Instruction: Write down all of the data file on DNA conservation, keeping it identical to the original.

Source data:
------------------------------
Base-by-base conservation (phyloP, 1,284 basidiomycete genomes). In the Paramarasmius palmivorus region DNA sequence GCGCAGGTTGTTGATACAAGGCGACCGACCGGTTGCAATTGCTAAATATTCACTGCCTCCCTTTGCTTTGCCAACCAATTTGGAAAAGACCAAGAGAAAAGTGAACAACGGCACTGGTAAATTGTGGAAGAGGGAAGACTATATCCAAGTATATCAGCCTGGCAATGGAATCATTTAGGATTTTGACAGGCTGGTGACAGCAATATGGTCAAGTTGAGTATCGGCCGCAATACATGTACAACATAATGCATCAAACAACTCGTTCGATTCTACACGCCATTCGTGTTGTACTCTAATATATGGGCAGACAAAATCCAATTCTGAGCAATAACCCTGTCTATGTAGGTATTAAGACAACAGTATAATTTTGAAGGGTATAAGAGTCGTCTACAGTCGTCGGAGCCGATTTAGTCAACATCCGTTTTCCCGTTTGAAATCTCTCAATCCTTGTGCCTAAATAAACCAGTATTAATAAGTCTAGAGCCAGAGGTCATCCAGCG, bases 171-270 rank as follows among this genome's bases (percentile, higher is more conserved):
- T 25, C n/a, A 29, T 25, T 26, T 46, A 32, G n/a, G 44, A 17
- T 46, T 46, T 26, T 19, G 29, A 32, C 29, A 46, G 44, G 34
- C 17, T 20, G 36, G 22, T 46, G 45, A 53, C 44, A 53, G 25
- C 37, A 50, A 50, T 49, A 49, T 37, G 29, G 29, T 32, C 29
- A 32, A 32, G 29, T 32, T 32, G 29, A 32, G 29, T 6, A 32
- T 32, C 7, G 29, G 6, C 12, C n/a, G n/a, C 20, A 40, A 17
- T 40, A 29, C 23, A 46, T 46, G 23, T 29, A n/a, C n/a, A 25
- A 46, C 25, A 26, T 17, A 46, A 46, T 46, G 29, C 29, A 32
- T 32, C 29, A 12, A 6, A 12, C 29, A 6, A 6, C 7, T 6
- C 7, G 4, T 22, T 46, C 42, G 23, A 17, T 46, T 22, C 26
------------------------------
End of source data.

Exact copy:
Base-by-base conservation (phyloP, 1,284 basidiomycete genomes). In the Paramarasmius palmivorus region DNA sequence GCGCAGGTTGTTGATACAAGGCGACCGACCGGTTGCAATTGCTAAATATTCACTGCCTCCCTTTGCTTTGCCAACCAATTTGGAAAAGACCAAGAGAAAAGTGAACAACGGCACTGGTAAATTGTGGAAGAGGGAAGACTATATCCAAGTATATCAGCCTGGCAATGGAATCATTTAGGATTTTGACAGGCTGGTGACAGCAATATGGTCAAGTTGAGTATCGGCCGCAATACATGTACAACATAATGCATCAAACAACTCGTTCGATTCTACACGCCATTCGTGTTGTACTCTAATATATGGGCAGACAAAATCCAATTCTGAGCAATAACCCTGTCTATGTAGGTATTAAGACAACAGTATAATTTTGAAGGGTATAAGAGTCGTCTACAGTCGTCGGAGCCGATTTAGTCAACATCCGTTTTCCCGTTTGAAATCTCTCAATCCTTGTGCCTAAATAAACCAGTATTAATAAGTCTAGAGCCAGAGGTCATCCAGCG, bases 171-270 rank as follows among this genome's bases (percentile, higher is more conserved):
- T 25, C n/a, A 29, T 25, T 26, T 46, A 32, G n/a, G 44, A 17
- T 46, T 46, T 26, T 19, G 29, A 32, C 29, A 46, G 44, G 34
- C 17, T 20, G 36, G 22, T 46, G 45, A 53, C 44, A 53, G 25
- C 37, A 50, A 50, T 49, A 49, T 37, G 29, G 29, T 32, C 29
- A 32, A 32, G 29, T 32, T 32, G 29, A 32, G 29, T 6, A 32
- T 32, C 7, G 29, G 6, C 12, C n/a, G n/a, C 20, A 40, A 17
- T 40, A 29, C 23, A 46, T 46, G 23, T 29, A n/a, C n/a, A 25
- A 46, C 25, A 26, T 17, A 46, A 46, T 46, G 29, C 29, A 32
- T 32, C 29, A 12, A 6, A 12, C 29, A 6, A 6, C 7, T 6
- C 7, G 4, T 22, T 46, C 42, G 23, A 17, T 46, T 22, C 26